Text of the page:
Note: This story was published at 4:15 p.m. June 19 and updated at 6 p.m. June 20.
The Oak Ridge City Council on Tuesday approved a $800,000 contract to buy and install synthetic turf at Blankenship Field.
Council approved the contract in 5-0 vote during a special meeting Tuesday evening in the Multipurpose Room in the Central Services Complex in central Oak Ridge.
The contract was awarded to Field Turf USA Inc. of Montreal in Quebec, Canada. The company has a regional office in Calhoun, Georgia.
The contract says the purchase and installation of the synthetic turf are not to exceed $800,000. That amount includes the Field Turf quote of $755,879, plus a contingency fee for additional unexpected costs, such as addressing unsuitable soils. The Field Turf quote is provided by the National Joint Powers Alliance, or NJPA, a purchasing cooperative approved by the state of Tennessee, Oak Ridge City Manager Mark S. Watson said in a memo to City Council on Monday. Council approved an agreement between the City of Oak Ridge and NJPA at a March 12 meeting, Watson said.
The synthetic turf will replace the existing Bermuda grass on Blankenship Field, which is used for high school and middle school football games and high school graduation.
It’s not clear if the work will be done before the first home football game on August 24. Watson told Council members during Tuesday’s special meeting that it would be “highly difficult” to finish the work by then, but it’s possible the project could be complete by August 31.
There is some additional work to be done, including a 21-day “mobilization period” and a 28-day construction period, Watson said.
The Tennessee Department of Environment and Conservation, which is providing about half of the funding through a state grant, has to approve the contract, Watson said, and there will be some negotiations related to the turf.
City officials should know more in the next five to seven days, Watson said.
Approving the contract on Monday were Oak Ridge Mayor Warren Gooch, Mayor Pro Tem Rick Chinn, and City Council members Kelly Callison, Jim Dodson, and Hans Vogel. Council members Chuck Hope and Ellen Smith were absent.
City Council agreed in March 2016 to apply for a state grant for the project. Later, the TDEC Recreation Educational Services awarded a $496,000 Local Parks and Recreation Fund grant to the city, with a match of $496,000 required. That’s a total of $992,000 in available funding.
“Funding for the grant, along with any additional costs not covered under the grant, will be provided by the Blankenship Field Revitalization Foundation,” Watson told Council members.
On Tuesday, Oak Ridge City Attorney Ken Krushenski said the foundation has the funds available.
The rest of the available funds will be used for other parts of the project, including resurfacing of the track around the field, installation of a new accessible restroom, and improvements to the adjacent Cedar Hill Greenway trailhead.
“Replacement of the Bermuda grass turf field with a synthetic turf sports field will allow the field to be played on in inclement weather, reducing the likelihood of rain-delayed or canceled football games for the middle school and high school teams,” Watson said in his memo on Monday. “In addition, regular maintenance will be reduced, and the synthetic turf will allow the field to be opened to the public for general recreation and special events.”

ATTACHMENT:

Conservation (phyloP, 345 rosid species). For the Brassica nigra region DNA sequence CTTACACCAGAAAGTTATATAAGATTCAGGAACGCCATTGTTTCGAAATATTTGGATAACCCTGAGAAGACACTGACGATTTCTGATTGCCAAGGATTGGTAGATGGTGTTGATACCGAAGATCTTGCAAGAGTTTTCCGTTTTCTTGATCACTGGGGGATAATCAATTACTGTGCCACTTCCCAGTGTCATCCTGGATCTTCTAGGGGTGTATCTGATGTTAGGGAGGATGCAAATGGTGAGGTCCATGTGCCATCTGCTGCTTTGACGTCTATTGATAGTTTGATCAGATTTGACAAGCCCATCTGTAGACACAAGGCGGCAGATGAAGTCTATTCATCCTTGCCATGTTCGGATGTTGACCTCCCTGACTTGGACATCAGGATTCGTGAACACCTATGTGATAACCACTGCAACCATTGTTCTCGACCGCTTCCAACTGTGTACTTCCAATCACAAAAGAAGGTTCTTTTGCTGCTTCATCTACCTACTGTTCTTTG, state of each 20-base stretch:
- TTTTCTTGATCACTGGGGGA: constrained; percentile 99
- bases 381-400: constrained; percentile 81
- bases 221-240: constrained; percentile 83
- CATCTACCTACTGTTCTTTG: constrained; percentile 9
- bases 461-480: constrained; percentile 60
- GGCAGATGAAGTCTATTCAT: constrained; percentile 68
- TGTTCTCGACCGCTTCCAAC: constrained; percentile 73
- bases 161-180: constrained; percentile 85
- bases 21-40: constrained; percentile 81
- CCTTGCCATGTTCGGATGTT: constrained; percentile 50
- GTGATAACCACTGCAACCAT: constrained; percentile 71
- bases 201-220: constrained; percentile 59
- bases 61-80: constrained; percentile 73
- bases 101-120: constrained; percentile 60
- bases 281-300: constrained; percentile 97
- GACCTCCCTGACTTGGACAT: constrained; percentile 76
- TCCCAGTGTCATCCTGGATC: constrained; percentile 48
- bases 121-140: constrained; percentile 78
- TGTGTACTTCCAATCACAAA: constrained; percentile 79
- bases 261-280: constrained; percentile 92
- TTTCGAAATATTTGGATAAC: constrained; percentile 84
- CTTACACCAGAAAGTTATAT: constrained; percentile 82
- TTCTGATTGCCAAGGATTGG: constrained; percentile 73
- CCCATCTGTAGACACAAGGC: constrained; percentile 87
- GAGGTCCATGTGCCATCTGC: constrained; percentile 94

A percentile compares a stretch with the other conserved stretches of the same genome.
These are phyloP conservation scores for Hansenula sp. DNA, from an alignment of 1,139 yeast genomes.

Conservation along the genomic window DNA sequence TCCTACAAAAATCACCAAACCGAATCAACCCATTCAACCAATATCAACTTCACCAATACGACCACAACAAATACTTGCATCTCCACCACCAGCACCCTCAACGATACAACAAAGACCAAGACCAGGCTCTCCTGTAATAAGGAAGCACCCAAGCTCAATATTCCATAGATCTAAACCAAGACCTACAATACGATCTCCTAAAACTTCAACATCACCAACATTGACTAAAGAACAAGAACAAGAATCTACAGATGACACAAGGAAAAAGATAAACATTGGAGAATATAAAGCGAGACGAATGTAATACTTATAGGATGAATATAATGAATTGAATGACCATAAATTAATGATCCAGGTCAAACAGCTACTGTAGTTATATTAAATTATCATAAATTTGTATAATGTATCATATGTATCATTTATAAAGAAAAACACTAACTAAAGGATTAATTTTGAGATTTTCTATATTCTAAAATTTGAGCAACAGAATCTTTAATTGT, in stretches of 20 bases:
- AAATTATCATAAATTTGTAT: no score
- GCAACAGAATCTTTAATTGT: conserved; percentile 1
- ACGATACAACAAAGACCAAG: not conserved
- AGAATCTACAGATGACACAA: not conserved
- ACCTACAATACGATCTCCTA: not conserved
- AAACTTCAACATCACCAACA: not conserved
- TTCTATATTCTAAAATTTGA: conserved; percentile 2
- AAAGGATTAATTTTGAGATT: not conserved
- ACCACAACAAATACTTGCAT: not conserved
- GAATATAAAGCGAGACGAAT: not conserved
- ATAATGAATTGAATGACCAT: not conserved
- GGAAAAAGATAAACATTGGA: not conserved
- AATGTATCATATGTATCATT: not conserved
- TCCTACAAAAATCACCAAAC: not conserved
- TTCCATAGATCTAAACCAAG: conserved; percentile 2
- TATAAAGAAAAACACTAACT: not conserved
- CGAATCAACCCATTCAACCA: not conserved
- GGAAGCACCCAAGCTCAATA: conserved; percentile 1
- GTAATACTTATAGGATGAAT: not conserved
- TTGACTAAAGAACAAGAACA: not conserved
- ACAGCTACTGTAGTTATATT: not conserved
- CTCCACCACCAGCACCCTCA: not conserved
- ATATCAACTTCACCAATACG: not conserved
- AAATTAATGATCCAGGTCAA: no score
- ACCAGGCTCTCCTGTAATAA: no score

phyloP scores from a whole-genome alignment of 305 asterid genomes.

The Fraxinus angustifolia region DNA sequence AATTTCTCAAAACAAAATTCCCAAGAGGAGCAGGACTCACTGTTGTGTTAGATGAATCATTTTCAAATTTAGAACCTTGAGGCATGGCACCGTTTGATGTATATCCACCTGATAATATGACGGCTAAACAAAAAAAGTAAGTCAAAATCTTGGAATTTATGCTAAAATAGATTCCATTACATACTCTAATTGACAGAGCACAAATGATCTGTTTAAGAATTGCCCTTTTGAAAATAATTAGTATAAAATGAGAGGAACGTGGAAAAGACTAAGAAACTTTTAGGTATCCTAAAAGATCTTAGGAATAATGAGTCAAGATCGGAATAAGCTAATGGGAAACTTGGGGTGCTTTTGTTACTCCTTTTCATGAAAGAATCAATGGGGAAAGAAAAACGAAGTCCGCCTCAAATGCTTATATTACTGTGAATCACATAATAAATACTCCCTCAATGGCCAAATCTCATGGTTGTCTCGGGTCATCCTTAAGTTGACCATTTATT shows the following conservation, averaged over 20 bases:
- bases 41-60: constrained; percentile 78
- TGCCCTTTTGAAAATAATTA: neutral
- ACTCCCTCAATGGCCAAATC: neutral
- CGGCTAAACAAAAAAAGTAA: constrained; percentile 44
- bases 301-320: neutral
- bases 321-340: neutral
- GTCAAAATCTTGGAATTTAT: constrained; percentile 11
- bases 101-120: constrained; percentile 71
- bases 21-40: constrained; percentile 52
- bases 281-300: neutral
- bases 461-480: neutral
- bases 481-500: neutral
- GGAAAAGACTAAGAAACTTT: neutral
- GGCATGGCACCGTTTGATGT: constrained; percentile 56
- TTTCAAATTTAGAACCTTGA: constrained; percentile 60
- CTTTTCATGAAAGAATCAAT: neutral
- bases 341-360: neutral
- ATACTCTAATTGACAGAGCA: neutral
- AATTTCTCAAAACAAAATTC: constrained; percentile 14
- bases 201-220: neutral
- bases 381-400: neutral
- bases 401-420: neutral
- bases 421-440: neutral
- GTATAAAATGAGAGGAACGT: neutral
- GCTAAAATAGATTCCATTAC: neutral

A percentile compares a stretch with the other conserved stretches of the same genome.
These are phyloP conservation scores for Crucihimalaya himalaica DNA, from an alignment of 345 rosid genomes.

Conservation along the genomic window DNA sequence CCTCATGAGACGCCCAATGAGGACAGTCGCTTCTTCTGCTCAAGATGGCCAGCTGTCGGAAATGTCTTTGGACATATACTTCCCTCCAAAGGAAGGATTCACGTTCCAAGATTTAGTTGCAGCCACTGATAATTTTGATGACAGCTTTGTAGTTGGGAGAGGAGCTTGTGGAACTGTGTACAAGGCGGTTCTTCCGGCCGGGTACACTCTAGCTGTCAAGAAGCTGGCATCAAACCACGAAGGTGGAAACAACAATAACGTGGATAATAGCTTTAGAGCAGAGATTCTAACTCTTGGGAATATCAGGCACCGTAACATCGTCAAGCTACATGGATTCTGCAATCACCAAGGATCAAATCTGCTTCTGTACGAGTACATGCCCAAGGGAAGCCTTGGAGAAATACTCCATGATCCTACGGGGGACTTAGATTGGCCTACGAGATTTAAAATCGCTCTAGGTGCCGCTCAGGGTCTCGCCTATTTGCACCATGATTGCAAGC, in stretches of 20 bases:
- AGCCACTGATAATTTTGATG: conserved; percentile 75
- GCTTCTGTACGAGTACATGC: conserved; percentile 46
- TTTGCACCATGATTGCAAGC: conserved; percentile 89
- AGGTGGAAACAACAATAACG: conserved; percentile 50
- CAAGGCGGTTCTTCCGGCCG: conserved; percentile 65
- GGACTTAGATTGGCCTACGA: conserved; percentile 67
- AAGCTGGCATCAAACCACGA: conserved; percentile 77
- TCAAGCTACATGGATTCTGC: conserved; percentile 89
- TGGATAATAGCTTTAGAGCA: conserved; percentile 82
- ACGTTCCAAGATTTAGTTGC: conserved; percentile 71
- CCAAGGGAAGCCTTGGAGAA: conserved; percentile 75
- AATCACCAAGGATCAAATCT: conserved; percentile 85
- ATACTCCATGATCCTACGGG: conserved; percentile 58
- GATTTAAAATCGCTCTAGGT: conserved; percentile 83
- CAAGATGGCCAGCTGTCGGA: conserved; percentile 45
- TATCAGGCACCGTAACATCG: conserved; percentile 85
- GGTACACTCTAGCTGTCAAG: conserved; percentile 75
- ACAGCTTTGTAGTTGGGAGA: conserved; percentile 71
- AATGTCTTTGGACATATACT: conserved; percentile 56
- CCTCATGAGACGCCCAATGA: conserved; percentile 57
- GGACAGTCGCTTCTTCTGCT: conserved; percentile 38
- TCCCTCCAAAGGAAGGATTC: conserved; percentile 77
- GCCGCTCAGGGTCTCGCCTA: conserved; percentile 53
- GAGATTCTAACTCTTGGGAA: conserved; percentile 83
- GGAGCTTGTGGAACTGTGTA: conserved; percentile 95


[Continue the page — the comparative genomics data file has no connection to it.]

Accepting the state grant means the field must be open to the public.
The Field Turf proposal includes roughly $350,000 for about 79,000 square feet of site work and roughly $332,000 for synthetic turf (Field Turf Revolution 360), about $7,000 for inlaid football markings, and close to $6,200 for maintenance equipment.
Officials had expected to start the renovation work at Blankenship Field this past January and finish by this June. It wasn’t immediately clear why the work hasn’t started yet, but there have been some reports of administrative hurdles associated with the state grant.
The City Council considered an in-kind design agreement for renovation work at Blankenship Field and Jack Armstrong Stadium in February. It was to be an in-kind donation to the project valued at up to $50,000 and used to help meet the requirement to have matching funds for the state Local Park and Recreation Fund grant.
Other area high schools have also installed synthetic turf in the past few years.
The Tuesday evening special meeting was followed by a non-voting work session, also at the Central Services Complex. Items on the work session agenda included a review and discussion of the process to fill the City Council vacancy created when Council member Hans Vogel resigned to move for a new job at Idaho National Laboratory, a progress report on and discussion of service enhancements at the Farmers Market, an update on capital projects this summer to Oak Ridge facilities and roads, and general updates from Watson regarding the Friendship Bell, July 4 fireworks, and a letter to the National Nuclear Security Administration regarding a draft supplement analysis for the Y-12 Site-wide Environmental Impact Statement.
You can see the agenda for the Tuesday evening special meeting here.
You can see the work session agenda here.
You can see our previous stories on Blankenship Field here.
More information will be added as it becomes available.
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